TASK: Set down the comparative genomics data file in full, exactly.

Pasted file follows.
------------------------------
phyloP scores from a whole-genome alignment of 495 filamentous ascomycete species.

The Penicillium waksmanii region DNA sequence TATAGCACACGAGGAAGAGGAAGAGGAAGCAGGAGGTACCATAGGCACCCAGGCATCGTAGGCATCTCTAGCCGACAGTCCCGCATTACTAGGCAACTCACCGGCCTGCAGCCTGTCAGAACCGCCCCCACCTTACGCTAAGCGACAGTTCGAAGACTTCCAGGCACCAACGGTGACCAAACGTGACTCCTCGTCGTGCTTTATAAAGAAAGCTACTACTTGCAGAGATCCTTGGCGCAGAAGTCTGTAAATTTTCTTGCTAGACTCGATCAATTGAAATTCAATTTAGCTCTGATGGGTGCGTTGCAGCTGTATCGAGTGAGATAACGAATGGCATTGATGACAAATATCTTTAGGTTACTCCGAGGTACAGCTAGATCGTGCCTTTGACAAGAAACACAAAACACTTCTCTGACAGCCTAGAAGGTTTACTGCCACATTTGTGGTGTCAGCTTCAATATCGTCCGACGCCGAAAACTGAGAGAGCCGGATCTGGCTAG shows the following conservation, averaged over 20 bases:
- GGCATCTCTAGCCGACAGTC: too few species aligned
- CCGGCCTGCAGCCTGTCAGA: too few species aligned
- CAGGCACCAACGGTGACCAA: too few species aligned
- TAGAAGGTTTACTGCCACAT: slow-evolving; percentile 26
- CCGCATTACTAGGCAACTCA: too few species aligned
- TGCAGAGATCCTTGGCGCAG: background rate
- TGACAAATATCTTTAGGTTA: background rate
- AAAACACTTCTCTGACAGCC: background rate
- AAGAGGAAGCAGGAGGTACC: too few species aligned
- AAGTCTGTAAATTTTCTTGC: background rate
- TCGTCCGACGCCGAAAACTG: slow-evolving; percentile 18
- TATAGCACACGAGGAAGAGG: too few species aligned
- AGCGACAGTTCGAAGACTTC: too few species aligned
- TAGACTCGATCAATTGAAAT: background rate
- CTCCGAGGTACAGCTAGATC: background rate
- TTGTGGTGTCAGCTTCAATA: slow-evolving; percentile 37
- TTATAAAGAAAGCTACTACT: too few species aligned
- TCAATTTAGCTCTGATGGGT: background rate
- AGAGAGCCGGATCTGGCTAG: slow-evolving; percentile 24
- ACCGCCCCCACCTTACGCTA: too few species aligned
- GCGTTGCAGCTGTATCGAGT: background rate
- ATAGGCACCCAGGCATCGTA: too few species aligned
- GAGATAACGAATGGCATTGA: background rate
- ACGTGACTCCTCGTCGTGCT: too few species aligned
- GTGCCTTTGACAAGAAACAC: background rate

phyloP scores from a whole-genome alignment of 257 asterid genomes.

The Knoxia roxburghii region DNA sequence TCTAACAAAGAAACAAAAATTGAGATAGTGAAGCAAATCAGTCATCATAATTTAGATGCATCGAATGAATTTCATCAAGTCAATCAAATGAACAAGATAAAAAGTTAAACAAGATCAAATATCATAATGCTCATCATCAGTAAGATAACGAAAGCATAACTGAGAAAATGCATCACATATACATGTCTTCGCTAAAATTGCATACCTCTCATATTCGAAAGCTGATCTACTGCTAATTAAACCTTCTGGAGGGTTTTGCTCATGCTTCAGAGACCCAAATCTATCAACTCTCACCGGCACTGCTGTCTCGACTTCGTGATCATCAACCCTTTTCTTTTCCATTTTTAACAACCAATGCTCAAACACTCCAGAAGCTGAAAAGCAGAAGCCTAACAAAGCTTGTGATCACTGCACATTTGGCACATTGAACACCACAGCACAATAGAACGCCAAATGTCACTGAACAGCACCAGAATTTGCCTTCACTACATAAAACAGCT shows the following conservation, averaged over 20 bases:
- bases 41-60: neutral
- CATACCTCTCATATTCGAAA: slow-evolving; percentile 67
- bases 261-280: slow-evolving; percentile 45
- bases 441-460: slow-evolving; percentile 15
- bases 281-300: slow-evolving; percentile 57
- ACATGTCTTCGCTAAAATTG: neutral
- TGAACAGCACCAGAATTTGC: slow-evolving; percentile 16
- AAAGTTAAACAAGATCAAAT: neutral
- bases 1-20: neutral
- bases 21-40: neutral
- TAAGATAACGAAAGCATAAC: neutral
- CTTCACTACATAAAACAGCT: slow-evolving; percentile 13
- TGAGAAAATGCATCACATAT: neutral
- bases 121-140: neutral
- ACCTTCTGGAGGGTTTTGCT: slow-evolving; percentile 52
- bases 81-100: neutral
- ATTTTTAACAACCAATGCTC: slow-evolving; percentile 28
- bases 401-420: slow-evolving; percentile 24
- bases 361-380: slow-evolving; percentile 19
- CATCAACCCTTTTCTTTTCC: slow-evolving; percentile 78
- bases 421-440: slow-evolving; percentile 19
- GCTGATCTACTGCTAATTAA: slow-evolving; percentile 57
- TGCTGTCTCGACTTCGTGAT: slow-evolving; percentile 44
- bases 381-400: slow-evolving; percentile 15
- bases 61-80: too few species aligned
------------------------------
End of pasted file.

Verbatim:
phyloP scores from a whole-genome alignment of 495 filamentous ascomycete species.

The Penicillium waksmanii region DNA sequence TATAGCACACGAGGAAGAGGAAGAGGAAGCAGGAGGTACCATAGGCACCCAGGCATCGTAGGCATCTCTAGCCGACAGTCCCGCATTACTAGGCAACTCACCGGCCTGCAGCCTGTCAGAACCGCCCCCACCTTACGCTAAGCGACAGTTCGAAGACTTCCAGGCACCAACGGTGACCAAACGTGACTCCTCGTCGTGCTTTATAAAGAAAGCTACTACTTGCAGAGATCCTTGGCGCAGAAGTCTGTAAATTTTCTTGCTAGACTCGATCAATTGAAATTCAATTTAGCTCTGATGGGTGCGTTGCAGCTGTATCGAGTGAGATAACGAATGGCATTGATGACAAATATCTTTAGGTTACTCCGAGGTACAGCTAGATCGTGCCTTTGACAAGAAACACAAAACACTTCTCTGACAGCCTAGAAGGTTTACTGCCACATTTGTGGTGTCAGCTTCAATATCGTCCGACGCCGAAAACTGAGAGAGCCGGATCTGGCTAG shows the following conservation, averaged over 20 bases:
- GGCATCTCTAGCCGACAGTC: too few species aligned
- CCGGCCTGCAGCCTGTCAGA: too few species aligned
- CAGGCACCAACGGTGACCAA: too few species aligned
- TAGAAGGTTTACTGCCACAT: slow-evolving; percentile 26
- CCGCATTACTAGGCAACTCA: too few species aligned
- TGCAGAGATCCTTGGCGCAG: background rate
- TGACAAATATCTTTAGGTTA: background rate
- AAAACACTTCTCTGACAGCC: background rate
- AAGAGGAAGCAGGAGGTACC: too few species aligned
- AAGTCTGTAAATTTTCTTGC: background rate
- TCGTCCGACGCCGAAAACTG: slow-evolving; percentile 18
- TATAGCACACGAGGAAGAGG: too few species aligned
- AGCGACAGTTCGAAGACTTC: too few species aligned
- TAGACTCGATCAATTGAAAT: background rate
- CTCCGAGGTACAGCTAGATC: background rate
- TTGTGGTGTCAGCTTCAATA: slow-evolving; percentile 37
- TTATAAAGAAAGCTACTACT: too few species aligned
- TCAATTTAGCTCTGATGGGT: background rate
- AGAGAGCCGGATCTGGCTAG: slow-evolving; percentile 24
- ACCGCCCCCACCTTACGCTA: too few species aligned
- GCGTTGCAGCTGTATCGAGT: background rate
- ATAGGCACCCAGGCATCGTA: too few species aligned
- GAGATAACGAATGGCATTGA: background rate
- ACGTGACTCCTCGTCGTGCT: too few species aligned
- GTGCCTTTGACAAGAAACAC: background rate

phyloP scores from a whole-genome alignment of 257 asterid genomes.

The Knoxia roxburghii region DNA sequence TCTAACAAAGAAACAAAAATTGAGATAGTGAAGCAAATCAGTCATCATAATTTAGATGCATCGAATGAATTTCATCAAGTCAATCAAATGAACAAGATAAAAAGTTAAACAAGATCAAATATCATAATGCTCATCATCAGTAAGATAACGAAAGCATAACTGAGAAAATGCATCACATATACATGTCTTCGCTAAAATTGCATACCTCTCATATTCGAAAGCTGATCTACTGCTAATTAAACCTTCTGGAGGGTTTTGCTCATGCTTCAGAGACCCAAATCTATCAACTCTCACCGGCACTGCTGTCTCGACTTCGTGATCATCAACCCTTTTCTTTTCCATTTTTAACAACCAATGCTCAAACACTCCAGAAGCTGAAAAGCAGAAGCCTAACAAAGCTTGTGATCACTGCACATTTGGCACATTGAACACCACAGCACAATAGAACGCCAAATGTCACTGAACAGCACCAGAATTTGCCTTCACTACATAAAACAGCT shows the following conservation, averaged over 20 bases:
- bases 41-60: neutral
- CATACCTCTCATATTCGAAA: slow-evolving; percentile 67
- bases 261-280: slow-evolving; percentile 45
- bases 441-460: slow-evolving; percentile 15
- bases 281-300: slow-evolving; percentile 57
- ACATGTCTTCGCTAAAATTG: neutral
- TGAACAGCACCAGAATTTGC: slow-evolving; percentile 16
- AAAGTTAAACAAGATCAAAT: neutral
- bases 1-20: neutral
- bases 21-40: neutral
- TAAGATAACGAAAGCATAAC: neutral
- CTTCACTACATAAAACAGCT: slow-evolving; percentile 13
- TGAGAAAATGCATCACATAT: neutral
- bases 121-140: neutral
- ACCTTCTGGAGGGTTTTGCT: slow-evolving; percentile 52
- bases 81-100: neutral
- ATTTTTAACAACCAATGCTC: slow-evolving; percentile 28
- bases 401-420: slow-evolving; percentile 24
- bases 361-380: slow-evolving; percentile 19
- CATCAACCCTTTTCTTTTCC: slow-evolving; percentile 78
- bases 421-440: slow-evolving; percentile 19
- GCTGATCTACTGCTAATTAA: slow-evolving; percentile 57
- TGCTGTCTCGACTTCGTGAT: slow-evolving; percentile 44
- bases 381-400: slow-evolving; percentile 15
- bases 61-80: too few species aligned